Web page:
this.$_requestWakeLock();
} else {
this.$_releaseWakeLock();
}
},
$_requestWakeLock: async function() {
try {
this.wakeLock = await navigator.wakeLock.request('screen');
//Start new timer
this.$_handleAbortTimer();
//Only add event listeners after wake lock is successfully enabled
document.addEventListener(
'visibilitychange',
this.$_handleVisibilityChange,
);
window.addEventListener(
'scroll',
debounce(this.$_handleAbortTimer, scrollDebounceMs),
);
this.$_raiseAnalyticsEvent('Wake Lock Toggle Enabled');
} catch (e) {
this.isChecked = false;
}
},
$_releaseWakeLock: function() {
try {
this.wakeLock.release();
this.wakeLock = null;
//Clear timer
this.$_handleAbortTimer();
//Clean up event listeners
document.removeEventListener(
'visibilitychange',
this.$_handleVisibilityChange,
);
window.removeEventListener(
'scroll',
debounce(this.$_handleAbortTimer, scrollDebounceMs),
);
} catch (e) {
console.log(`Wake Lock Release Error: ${e.name}, ${e.message}`);
}
},
$_handleAbortTimer: function() {
//If there is an existing timer then clear it and set to zero
if (this.timerId !== 0) {
clearTimeout(this.timerId);
this.timerId = 0;
}
//Start new timer; Will be triggered from toggle enabled or scroll event
if (this.isChecked) {
this.timerId = setTimeout(
this.$_releaseWakeLock,
this.settingsInternal.timeoutDurationMs,
);
}
},
$_handleVisibilityChange: function() {
//Handle navigating away from page/tab
if (this.isChecked) {
this.$_releaseWakeLock();
this.isChecked = false;
}
},
$_raiseAnalyticsEvent: function(eventType) {
let eventParams = {
EventType: eventType,
Position: window.location.pathname || '',
};
Analytics.raiseEvent(eventParams);
},
},
};
</script>

Results

The Vue.js component has been deployed on all three sites and delivered great results. During the period from December 10th, 2019 to January 10th, 2020, BettyCrocker.com reported the following metrics:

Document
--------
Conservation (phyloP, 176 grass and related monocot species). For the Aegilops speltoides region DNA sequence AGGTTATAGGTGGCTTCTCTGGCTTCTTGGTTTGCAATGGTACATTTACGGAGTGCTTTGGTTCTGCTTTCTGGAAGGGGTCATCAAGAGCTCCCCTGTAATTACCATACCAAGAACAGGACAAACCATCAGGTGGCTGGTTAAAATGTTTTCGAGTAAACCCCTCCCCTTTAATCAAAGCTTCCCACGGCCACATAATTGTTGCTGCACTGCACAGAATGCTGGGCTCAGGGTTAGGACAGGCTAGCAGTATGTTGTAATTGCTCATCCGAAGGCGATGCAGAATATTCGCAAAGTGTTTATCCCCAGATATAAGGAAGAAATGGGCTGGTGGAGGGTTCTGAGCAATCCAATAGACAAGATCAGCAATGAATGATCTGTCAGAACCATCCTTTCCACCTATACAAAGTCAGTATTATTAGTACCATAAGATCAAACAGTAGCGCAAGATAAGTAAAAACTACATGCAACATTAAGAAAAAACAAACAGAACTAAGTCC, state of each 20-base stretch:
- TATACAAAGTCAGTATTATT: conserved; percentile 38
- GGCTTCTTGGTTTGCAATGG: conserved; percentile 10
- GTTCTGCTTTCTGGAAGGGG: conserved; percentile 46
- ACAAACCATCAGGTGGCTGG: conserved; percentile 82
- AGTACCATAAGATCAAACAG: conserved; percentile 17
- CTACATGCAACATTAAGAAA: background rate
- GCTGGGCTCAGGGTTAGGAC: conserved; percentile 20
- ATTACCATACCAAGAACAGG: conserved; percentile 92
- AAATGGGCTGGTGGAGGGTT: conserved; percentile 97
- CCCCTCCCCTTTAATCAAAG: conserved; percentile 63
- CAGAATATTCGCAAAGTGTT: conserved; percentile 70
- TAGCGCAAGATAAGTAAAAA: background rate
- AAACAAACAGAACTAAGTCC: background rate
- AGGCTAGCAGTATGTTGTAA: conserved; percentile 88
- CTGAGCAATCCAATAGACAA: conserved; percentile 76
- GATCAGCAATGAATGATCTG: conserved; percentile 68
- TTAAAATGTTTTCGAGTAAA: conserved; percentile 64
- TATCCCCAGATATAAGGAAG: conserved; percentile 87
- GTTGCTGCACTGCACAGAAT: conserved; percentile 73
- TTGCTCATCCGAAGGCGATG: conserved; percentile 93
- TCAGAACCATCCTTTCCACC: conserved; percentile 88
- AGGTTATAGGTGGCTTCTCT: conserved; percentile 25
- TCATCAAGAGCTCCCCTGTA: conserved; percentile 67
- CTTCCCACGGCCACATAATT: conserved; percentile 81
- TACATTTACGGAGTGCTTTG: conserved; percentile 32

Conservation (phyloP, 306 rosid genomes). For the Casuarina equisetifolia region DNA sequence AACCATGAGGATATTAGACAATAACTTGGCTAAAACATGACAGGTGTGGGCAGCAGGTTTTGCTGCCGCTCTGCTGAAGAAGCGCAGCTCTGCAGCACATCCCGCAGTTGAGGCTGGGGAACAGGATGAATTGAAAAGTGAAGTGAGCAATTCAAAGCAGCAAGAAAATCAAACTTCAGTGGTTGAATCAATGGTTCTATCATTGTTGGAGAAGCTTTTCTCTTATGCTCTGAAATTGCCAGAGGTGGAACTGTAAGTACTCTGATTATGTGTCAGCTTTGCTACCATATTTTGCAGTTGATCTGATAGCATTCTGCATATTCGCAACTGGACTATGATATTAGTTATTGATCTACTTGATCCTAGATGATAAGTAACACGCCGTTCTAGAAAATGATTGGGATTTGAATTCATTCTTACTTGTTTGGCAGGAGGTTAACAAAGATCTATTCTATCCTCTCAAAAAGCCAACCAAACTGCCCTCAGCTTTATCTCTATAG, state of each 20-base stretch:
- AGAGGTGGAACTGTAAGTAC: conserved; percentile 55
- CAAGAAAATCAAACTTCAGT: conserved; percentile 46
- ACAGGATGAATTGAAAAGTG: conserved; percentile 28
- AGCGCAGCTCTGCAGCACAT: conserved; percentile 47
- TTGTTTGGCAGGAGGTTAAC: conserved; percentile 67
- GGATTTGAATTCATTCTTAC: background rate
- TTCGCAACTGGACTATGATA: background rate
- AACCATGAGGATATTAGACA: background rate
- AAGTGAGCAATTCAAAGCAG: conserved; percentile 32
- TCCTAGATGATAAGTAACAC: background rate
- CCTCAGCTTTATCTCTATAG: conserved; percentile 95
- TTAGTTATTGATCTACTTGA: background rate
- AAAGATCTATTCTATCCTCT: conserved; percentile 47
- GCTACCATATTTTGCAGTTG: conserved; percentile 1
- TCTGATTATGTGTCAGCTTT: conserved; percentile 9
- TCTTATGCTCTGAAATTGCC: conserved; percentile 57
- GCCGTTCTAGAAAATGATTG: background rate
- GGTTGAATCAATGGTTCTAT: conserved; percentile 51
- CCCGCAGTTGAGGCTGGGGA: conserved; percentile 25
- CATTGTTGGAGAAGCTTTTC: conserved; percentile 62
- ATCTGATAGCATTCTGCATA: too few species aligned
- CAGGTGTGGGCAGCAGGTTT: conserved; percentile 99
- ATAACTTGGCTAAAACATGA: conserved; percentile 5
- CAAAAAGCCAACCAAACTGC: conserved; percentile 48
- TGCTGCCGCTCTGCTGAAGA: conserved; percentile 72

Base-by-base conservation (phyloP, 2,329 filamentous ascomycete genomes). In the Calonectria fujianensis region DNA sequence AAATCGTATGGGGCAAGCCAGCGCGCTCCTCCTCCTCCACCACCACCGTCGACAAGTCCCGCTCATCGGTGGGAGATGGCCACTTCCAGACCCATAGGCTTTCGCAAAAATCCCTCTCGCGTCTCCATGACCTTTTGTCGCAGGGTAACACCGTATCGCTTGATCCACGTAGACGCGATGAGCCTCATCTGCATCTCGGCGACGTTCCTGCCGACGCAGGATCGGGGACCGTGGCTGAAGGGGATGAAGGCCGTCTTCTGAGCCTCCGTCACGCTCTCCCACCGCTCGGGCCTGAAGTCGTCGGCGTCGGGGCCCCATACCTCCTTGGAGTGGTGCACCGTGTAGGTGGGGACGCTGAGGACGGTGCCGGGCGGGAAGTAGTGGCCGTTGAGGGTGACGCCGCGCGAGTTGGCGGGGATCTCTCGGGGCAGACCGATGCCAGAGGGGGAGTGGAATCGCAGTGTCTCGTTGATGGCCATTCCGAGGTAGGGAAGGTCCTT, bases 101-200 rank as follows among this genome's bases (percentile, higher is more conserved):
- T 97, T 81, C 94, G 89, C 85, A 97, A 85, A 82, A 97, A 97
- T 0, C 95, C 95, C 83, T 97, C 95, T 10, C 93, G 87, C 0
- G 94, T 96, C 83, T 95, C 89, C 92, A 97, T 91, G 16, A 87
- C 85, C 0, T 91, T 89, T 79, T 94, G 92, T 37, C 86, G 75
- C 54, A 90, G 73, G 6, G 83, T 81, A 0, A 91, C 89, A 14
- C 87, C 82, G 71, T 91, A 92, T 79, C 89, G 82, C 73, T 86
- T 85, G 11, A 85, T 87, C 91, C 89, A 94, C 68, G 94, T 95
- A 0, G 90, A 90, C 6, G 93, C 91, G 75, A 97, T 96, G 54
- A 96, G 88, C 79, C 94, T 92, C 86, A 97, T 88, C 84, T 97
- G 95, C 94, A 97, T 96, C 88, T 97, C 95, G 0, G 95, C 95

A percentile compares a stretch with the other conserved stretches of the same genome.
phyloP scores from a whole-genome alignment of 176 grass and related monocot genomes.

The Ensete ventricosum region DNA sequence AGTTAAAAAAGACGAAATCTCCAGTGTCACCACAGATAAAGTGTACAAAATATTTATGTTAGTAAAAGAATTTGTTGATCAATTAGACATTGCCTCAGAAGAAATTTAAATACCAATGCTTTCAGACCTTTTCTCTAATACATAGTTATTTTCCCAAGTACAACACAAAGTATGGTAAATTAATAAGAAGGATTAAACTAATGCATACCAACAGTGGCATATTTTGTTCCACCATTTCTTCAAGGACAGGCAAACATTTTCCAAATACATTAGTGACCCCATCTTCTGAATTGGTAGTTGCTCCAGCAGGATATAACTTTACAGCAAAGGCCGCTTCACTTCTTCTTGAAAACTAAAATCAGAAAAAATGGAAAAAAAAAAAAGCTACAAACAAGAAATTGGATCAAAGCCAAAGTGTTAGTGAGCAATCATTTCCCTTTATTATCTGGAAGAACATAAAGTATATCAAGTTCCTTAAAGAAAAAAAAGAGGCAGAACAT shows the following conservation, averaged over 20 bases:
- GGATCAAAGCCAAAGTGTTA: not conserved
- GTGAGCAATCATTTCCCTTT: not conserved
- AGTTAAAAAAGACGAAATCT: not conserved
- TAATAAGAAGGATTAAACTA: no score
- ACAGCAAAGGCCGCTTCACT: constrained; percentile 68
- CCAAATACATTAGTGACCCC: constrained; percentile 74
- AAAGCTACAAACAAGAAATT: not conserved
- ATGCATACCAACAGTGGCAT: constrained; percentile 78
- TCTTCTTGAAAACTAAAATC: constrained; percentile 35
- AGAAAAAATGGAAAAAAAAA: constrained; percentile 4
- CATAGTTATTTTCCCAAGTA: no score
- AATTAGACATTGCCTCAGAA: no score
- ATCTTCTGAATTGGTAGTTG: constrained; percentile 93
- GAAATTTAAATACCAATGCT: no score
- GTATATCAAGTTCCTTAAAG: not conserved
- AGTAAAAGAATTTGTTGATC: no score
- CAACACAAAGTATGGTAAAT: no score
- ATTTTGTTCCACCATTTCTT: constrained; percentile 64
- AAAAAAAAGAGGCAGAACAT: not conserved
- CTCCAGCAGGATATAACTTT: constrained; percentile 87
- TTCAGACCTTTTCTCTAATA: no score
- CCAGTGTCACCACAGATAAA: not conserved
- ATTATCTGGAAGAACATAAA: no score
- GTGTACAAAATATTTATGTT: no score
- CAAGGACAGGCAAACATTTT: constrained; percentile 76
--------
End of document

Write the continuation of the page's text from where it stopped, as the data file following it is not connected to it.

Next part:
• Of all Betty Crocker users with a browser compatible with the Wake Lock API, 3.5% of them enabled the feature immediately, making it a top-5 action.
  • The session duration for users who enabled the wake lock was 3.1× longer than for users who did not.
  • The bounce rate for users who enabled the wake lock was 50% lower than for those not using the wake lock feature.
  • Indicators of purchase intent were about 300% higher for wake lock users compared to all users.

3.1×

Longer session duration

50%

Lower bounce rate

300%

Higher purchase intent indicators

Conclusions

Betty Crocker has seen fantastic results using the Wake Lock API. You can test the feature yourself by searching for your favorite recipe on any of their sites (BettyCrocker, Pillsbury, or Tablespoon) and enabling the Prevent your screen from going dark while you cook toggle.

Use cases for wake locks do not stop at recipe sites. Other examples are boarding pass or ticket apps that need to keep the screen on until the barcode has been scanned, kiosk-style apps that keep the screen on continuously, or web-based presentation apps that prevent the screen from sleeping during a presentation.

We have compiled everything you need to know about the Wake Lock API in a comprehensive article on this very site. Happy reading, and happy cooking!

Acknowledgements

The person kneading dough photo courtesy of Julian Hochgesang on Unsplash.

Last updated: Improve article